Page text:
President Barack Obama speaks during a news conference at the close of the ASEAN summit at Sunnylands in Rancho Mirage, Calif., Feb. 16, 2016.
Photo by Mike Blake/Reuters

Obama delivers unmistakable message to Republicans

Updated
All In with Chris Hayes, 2/16/16, 8:19 PM ET

Pres. Obama: I expect the Senate to do its job

The president is not backing down from a fight with Senate Republicans over choosing a successor to Supreme Court Justice Antonin Scalia, counting on public pressure to force their hand.
President Obama hosted a press conference at the U.S.-Association of Southeast Asian Nations summit in California yesterday, which comes against a backdrop in which 
the future of the Supreme Court is dominating much of the domestic political conversation. The president is obviously aware of Senate Republicans’ plans for a total blockade against nominee, regardless of merit, so Obama took some time to remind GOP lawmakers about the constitutional process.
“The Constitution is pretty clear about what is supposed to happen now. When there is a vacancy on the Supreme Court, the President of the United States is to nominate someone. The Senate is to consider that nomination, and either they disapprove of that nominee or that nominee is elevated to the Supreme Court.
 
“Historically, this has not been viewed as a question. There’s no unwritten law that says that it can only be done on off years – that’s not in the constitutional text. I’m amused when I hear people who claim to be strict interpreters of the Constitution suddenly reading into it a whole series of provisions that are not there. There is more than enough time for the Senate to consider in a thoughtful way the record of a nominee that I present and to make a decision.”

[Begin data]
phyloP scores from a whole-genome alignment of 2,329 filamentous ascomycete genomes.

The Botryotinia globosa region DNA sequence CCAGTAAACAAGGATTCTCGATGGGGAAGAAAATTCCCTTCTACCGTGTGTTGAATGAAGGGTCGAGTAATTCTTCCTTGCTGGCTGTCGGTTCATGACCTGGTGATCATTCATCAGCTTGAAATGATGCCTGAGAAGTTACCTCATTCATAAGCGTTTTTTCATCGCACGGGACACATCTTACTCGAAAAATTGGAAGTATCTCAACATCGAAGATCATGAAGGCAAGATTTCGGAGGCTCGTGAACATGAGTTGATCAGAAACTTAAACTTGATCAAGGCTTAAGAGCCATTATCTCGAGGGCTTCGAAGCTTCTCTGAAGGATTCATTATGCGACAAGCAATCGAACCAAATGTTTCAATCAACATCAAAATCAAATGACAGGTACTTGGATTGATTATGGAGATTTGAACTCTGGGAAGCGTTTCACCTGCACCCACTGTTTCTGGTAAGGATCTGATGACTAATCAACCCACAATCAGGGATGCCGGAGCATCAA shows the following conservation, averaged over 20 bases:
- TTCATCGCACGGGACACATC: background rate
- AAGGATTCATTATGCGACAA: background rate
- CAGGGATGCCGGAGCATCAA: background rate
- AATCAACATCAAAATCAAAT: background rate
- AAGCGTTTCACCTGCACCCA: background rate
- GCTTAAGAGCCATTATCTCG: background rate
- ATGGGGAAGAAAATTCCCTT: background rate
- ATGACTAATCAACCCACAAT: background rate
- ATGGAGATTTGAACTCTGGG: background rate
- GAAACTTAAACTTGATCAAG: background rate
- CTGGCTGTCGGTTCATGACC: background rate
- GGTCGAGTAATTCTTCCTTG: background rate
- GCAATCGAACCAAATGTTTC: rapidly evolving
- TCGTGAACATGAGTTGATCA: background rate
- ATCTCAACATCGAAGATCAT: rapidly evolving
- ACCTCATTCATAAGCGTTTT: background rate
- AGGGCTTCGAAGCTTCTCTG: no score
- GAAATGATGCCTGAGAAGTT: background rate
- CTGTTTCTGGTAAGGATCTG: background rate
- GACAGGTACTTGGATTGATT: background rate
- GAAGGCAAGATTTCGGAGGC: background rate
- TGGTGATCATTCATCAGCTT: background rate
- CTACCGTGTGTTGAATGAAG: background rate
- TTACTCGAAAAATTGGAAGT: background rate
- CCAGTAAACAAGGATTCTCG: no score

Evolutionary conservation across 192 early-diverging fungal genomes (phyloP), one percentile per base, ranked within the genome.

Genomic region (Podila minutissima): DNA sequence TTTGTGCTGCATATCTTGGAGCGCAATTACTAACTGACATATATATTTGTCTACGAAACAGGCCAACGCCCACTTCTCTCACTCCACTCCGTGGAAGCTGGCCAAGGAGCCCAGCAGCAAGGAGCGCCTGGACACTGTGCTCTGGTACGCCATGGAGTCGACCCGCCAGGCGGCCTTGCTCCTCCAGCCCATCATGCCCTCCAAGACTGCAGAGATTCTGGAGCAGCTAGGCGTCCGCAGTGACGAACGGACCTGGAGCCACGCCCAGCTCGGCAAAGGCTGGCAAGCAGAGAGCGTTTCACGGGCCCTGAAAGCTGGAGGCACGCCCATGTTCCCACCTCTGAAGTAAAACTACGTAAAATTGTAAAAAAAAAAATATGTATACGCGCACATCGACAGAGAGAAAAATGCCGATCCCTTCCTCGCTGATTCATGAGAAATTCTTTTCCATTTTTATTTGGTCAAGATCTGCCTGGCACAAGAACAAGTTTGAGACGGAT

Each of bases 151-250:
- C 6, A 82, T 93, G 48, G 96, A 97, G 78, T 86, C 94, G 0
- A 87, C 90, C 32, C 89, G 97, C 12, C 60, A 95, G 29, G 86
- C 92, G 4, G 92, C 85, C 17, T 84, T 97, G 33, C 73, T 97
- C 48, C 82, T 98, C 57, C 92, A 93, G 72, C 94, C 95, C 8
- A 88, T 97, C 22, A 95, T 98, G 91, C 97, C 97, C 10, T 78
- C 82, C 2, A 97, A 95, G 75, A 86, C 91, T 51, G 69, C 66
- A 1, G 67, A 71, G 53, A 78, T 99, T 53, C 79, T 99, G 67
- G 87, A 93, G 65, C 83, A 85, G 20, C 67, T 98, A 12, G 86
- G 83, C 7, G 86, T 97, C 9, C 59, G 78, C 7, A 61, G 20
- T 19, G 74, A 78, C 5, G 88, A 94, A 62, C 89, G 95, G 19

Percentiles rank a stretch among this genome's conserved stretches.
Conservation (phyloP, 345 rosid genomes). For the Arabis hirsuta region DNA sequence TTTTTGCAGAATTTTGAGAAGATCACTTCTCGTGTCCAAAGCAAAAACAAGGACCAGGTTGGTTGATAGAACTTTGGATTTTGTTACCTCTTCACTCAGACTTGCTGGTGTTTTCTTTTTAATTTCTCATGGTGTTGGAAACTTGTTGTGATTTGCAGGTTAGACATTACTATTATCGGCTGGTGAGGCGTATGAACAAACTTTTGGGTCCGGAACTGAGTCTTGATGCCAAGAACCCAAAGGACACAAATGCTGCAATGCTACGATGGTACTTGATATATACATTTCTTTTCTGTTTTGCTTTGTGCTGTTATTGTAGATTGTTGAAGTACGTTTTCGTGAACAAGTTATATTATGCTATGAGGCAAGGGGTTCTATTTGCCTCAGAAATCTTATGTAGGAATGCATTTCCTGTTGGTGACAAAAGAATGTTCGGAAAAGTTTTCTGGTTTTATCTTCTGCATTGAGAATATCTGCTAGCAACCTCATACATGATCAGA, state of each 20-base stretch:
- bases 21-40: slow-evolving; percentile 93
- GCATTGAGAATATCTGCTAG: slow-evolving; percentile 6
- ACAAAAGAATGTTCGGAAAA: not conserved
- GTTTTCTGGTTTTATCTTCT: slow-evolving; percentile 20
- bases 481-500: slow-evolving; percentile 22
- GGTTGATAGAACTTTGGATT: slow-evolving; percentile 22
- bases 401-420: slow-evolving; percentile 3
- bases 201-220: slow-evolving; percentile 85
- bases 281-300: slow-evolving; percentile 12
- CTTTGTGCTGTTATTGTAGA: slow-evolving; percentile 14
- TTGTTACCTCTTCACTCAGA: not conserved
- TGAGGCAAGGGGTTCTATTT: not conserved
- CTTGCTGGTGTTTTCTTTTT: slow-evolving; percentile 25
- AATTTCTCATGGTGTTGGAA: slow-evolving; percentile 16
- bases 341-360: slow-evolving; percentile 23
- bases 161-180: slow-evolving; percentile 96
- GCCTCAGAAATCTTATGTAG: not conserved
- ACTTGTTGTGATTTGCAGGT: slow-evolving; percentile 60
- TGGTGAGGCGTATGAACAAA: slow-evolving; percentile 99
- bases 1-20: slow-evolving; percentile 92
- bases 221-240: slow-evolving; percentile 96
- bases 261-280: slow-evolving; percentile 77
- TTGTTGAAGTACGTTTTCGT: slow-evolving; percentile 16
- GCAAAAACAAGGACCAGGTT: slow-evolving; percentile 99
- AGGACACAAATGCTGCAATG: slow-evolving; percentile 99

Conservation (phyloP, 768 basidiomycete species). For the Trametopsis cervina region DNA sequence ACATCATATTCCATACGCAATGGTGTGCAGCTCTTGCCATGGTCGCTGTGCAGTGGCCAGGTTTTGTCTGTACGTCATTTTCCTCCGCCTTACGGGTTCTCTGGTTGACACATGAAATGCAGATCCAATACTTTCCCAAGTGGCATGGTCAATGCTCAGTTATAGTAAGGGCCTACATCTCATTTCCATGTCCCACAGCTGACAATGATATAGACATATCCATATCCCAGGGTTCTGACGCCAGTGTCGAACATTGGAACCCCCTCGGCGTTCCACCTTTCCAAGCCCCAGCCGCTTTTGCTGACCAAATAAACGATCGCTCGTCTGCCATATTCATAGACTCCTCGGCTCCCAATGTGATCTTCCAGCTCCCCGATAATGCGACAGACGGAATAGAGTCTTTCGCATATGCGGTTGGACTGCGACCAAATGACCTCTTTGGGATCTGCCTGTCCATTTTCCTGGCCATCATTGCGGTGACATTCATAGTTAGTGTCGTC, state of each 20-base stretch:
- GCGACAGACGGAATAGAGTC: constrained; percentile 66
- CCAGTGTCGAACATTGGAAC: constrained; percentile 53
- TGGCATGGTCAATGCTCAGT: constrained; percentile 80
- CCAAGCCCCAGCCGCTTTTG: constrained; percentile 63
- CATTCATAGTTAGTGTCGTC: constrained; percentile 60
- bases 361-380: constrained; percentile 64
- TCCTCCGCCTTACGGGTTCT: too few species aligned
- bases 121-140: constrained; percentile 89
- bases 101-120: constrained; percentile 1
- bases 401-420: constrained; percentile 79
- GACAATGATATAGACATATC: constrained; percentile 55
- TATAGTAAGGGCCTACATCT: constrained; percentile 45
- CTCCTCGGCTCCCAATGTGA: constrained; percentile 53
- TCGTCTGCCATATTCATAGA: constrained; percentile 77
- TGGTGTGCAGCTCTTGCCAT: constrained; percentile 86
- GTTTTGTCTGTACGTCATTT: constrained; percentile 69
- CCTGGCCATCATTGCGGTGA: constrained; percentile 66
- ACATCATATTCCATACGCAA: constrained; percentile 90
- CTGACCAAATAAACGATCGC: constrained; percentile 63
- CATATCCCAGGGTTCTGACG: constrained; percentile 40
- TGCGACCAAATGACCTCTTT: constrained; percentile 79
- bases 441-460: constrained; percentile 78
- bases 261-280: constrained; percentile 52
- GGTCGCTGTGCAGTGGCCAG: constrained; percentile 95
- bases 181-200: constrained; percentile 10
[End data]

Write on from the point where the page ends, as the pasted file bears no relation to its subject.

Unfortunately for the right, all of this has the benefit of being true. The Constitution has established a process; Obama intends to follow the process; and there’s plenty of time for senators to do their jobs. It’s all surprisingly simple, and to date, Republicans haven’t come up with any coherent defense for rejecting any White House nominee, sight unseen.
 
Reflecting on the broader political circumstances surrounding judicial nominees, the president added, “The fact that it’s that hard, that we’re even discussing this, is I think a measure of how, unfortunately, the venom and rancor in Washington has prevented us from getting basic work done. This would be a good moment for us to rise above that.”
 
You can almost hear GOP senators laughing at a distance.
 
Looking ahead, the president reminding Republican lawmakers, “This is the Supreme Court. The highest court in the land. It’s the one court where we would expect elected officials to rise above day-to-day politics. And this will be the opportunity for senators to do their job. Your job doesn’t stop until you’re voted out or until your term expires. I intend to do my job between now and January 20th of 2017. I expect them to do their job as well.”
 
Of course, the high court vacancy isn’t the only subject on the political world’s mind. There’s also the matter of the election to choose President Obama’s successor.
 
As NBC News reported, Obama has taken note of the Republican frontrunner.
President Barack Obama on Tuesday reiterated that he doesn’t believe New York businessman Donald Trump will ever be president, saying the American people realize the highest office in the nation “is not a reality show.”
 
“I continue to believe Mr. Trump will not be president,” Obama said…. “And the reason is because I have a lot of faith in the American people. And I think they recognize that being president is a serious job.”
 
“It’s not hosting a talk show or a reality show. It’s not promotion, it’s not marketing. It’s hard. And a lot of people count on us getting it right.”
My suspicion is the leading Republican candidate and his team were delighted to hear this – with just a few days remaining before the South Carolina primary, Obama criticizing Trump is probably the best thing Trump can hope for.
 
 

Barack Obama, Donald Trump and Supreme Court

Obama delivers unmistakable message to Republicans

Updated